CONDENSED CONSOLIDATED BALANCE SHEETS

(Unaudited)

 

   

March 31,

   

December 31,

 
   

2016

   

2015

 
   

(Dollars in thousands)

 

ASSETS

 

Current assets:

               

Cash and cash equivalents

  $ 148,498     $ 185,919  

Restricted cash and cash equivalents (all related to VIEs)

    64,129       49,503  

Receivables:

               

Trade

    76,465       55,301  

Other

    8,646       7,885  

Inventories

    16,795       18,074  

Costs and estimated earnings in excess of billings on uncompleted contracts

    29,897       25,120  

Prepaid expenses and other

    35,135       33,334  

Total current assets

    379,565       375,136  

Deposits and other

    17,415       17,968  

Deferred charges

    42,613       42,811  

Property, plant and equipment, net ($1,514,726 and $1,481,258 related to VIEs, respectively)

    1,570,074       1,559,335  

Construction-in-process ($64,668 and $129,165 related to VIEs, respectively)

    220,981       248,835  

Deferred financing and lease costs, net

    4,430       4,022  

Intangible assets, net

    25,056       25,875  

Total assets

  $ 2,260,134     $ 2,273,982  

LIABILITIES AND EQUITY

 

Current liabilities:

               

Accounts payable and accrued expenses

  $ 82,487     $ 91,955  

Short term revolving credit lines with banks (full recourse)

    9,000        

Billings in excess of costs and estimated earnings on uncompleted contracts

    30,917       33,892  

Current portion of long-term debt:

               

Limited and non-recourse (all related to VIEs):

               

Senior secured notes

    29,917       29,930  

Other loans

    21,495       21,495  

Full recourse

    11,229       11,229  

Total current liabilities

    185,045       188,501  

Long-term debt, net of current portion:

               

Limited and non-recourse (all related to VIEs):

               

Senior secured notes (less deferred financing costs of $10,549 and $10,852, respectively)

    290,201       294,476  

Other loans (less deferred financing costs of $7,137 and $7,492, respectively)

    270,869       275,888  

Full recourse:

               

Senior unsecured bonds (plus unamortized premium based upon 7% of $436 and $513, respectively and less deferred financing costs of $239 and $283, respectively)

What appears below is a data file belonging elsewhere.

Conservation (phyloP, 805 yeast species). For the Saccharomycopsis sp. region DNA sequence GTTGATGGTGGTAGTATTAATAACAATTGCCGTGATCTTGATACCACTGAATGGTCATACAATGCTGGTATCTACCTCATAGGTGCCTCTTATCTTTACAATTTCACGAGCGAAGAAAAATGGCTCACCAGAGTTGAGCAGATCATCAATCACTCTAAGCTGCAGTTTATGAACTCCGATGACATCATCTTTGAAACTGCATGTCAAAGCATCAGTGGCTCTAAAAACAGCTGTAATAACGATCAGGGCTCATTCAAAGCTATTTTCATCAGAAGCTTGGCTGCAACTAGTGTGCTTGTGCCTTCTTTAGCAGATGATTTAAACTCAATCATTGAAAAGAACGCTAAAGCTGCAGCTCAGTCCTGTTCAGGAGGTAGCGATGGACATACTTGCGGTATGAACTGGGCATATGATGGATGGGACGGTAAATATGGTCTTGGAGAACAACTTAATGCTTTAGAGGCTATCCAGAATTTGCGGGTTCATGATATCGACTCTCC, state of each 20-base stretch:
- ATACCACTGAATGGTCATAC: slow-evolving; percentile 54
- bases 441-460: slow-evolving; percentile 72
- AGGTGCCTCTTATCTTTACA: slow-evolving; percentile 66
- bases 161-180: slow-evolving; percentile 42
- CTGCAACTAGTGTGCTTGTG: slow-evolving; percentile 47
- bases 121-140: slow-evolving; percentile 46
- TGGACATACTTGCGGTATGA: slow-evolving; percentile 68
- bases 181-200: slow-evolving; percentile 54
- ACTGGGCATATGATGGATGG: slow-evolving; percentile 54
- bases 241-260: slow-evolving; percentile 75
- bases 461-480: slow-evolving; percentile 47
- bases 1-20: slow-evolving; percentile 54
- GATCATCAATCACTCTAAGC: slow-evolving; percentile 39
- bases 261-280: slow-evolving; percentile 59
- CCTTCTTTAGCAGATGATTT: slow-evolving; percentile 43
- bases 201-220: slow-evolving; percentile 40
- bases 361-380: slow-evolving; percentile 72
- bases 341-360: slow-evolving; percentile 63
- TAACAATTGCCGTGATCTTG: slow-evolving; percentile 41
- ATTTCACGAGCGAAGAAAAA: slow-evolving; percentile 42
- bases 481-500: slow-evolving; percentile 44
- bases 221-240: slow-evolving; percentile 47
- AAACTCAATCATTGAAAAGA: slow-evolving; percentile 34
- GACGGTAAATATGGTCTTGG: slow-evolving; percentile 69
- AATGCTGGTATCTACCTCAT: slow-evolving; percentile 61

249,665       249,698  

Other loans (less deferred financing costs of $420 and $435, respectively)

    17,036       18,687  

Accumulated losses of unconsolidated company in excess of investment

    12,216       8,100  

Liability associated with sale of tax benefits

    6,714       11,665  

Deferred lease income

    57,516       58,099  

Deferred income taxes

    16,502       32,654  

Liability for unrecognized tax benefits

    10,639       10,385  

Liabilities for severance pay

    19,118       19,323  

Asset retirement obligation

    21,262       20,856  

Other long-term liabilities

    5,018       1,776  

Total liabilities

    1,161,801       1,190,108  

Commitments and contingencies (Note 10)

               

Equity:

               

The Company's stockholders' equity:

               

Common stock, par value $0.001 per share; 200,000,000 shares authorized; 49,320,335 and 49,107,901 shares issued and outstanding as of March 31, 2016 and December 31, 2015, respectively

    49       49  

Additional paid-in capital

    854,260       849,223  

Retained earnings

    162,195       148,396  

Accumulated other comprehensive income

    (10,849 )     (7,667 )
      1,005,655       990,001  

Noncontrolling interest

    92,678       93,873  

Total equity

    1,098,333       1,083,874  

Total liabilities and equity

  $ 2,260,134     $ 2,273,982  

 

The accompanying notes are an integral part of the consolidated financial statements.

 

 

 
1

 

 

ORMAT TECHNOLOGIES, INC. AND SUBSIDIARIES